Back then, overbooking was a common occurrence at many resorts. Small operators like myself were the first to get bumped, and my guests were quite often put in staff rooms without prior knowledge or kicked out completely, and I had to look for alternatives at the last minute, quite often after guests had arrived at the airport! Hotels would still charge me their full rate, and my agents would obviously take away compensation from my invoices. So, I got hit at both ends pretty often. Looking back, I would say that it was this precarious situation that I was in, one without security and full of uncertainty, that put the fire in my belly to go all out to secure my first resort. The moment arrived in 1994, when the government opened bidding for an operational resort.

HM: What would you consider to be the defining moment of your career?

SA: I would say winning Makunudu’s contract, renovating the resort and starting commercial operations.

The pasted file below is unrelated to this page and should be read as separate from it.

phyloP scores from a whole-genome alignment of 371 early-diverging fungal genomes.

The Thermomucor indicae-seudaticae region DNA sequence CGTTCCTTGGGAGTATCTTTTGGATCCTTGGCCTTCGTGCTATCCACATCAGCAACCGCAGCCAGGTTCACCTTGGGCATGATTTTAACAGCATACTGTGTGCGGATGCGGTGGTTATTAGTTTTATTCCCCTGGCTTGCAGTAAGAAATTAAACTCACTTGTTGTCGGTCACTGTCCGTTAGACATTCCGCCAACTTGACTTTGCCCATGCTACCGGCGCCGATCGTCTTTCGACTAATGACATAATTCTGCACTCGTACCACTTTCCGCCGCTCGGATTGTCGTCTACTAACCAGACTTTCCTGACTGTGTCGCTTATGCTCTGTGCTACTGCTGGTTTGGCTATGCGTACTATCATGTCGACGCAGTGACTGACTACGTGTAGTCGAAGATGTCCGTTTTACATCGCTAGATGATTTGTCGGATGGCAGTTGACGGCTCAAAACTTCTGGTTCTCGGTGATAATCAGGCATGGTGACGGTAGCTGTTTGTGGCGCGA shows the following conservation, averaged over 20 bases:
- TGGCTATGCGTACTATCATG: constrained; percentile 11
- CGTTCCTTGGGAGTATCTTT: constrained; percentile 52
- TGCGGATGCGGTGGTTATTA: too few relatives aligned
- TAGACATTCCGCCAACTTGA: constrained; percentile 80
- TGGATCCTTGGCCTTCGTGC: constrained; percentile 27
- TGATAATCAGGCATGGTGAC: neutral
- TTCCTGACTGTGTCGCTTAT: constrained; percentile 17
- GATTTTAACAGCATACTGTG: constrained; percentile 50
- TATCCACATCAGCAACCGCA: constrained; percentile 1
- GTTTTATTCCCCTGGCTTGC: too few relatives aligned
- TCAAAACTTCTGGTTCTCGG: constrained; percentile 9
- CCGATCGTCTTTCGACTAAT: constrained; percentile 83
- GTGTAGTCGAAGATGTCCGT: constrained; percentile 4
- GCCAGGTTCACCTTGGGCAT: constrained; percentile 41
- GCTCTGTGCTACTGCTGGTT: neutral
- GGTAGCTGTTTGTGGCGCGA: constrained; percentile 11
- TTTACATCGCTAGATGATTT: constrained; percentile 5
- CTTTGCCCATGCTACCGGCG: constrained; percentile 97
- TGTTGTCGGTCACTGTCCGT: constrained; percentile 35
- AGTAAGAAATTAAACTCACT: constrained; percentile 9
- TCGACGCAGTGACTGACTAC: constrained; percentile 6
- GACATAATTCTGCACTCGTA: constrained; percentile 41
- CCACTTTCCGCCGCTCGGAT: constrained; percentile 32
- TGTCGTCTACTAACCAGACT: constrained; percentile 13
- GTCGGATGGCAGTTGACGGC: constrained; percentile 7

HM: The Coco-Collections has three hotels and they exhibit diversity in terms of product. What made you want to diversify?

SA: It was around 2003 or 2004, three or four years into commercial operations of our second property, Coco Palm Resort and Spa, as it was then known, when we came up with the idea among our team to create a brand.The underlying reasons were twofold: Firstly, we were able to foresee how competition would build up. Secondly, since big investments could easily be lost at the end of a mere 25-year lease term, as it was those days, we came up with an idea: why not create a brand and go on to take management of hotels even outside the Maldives.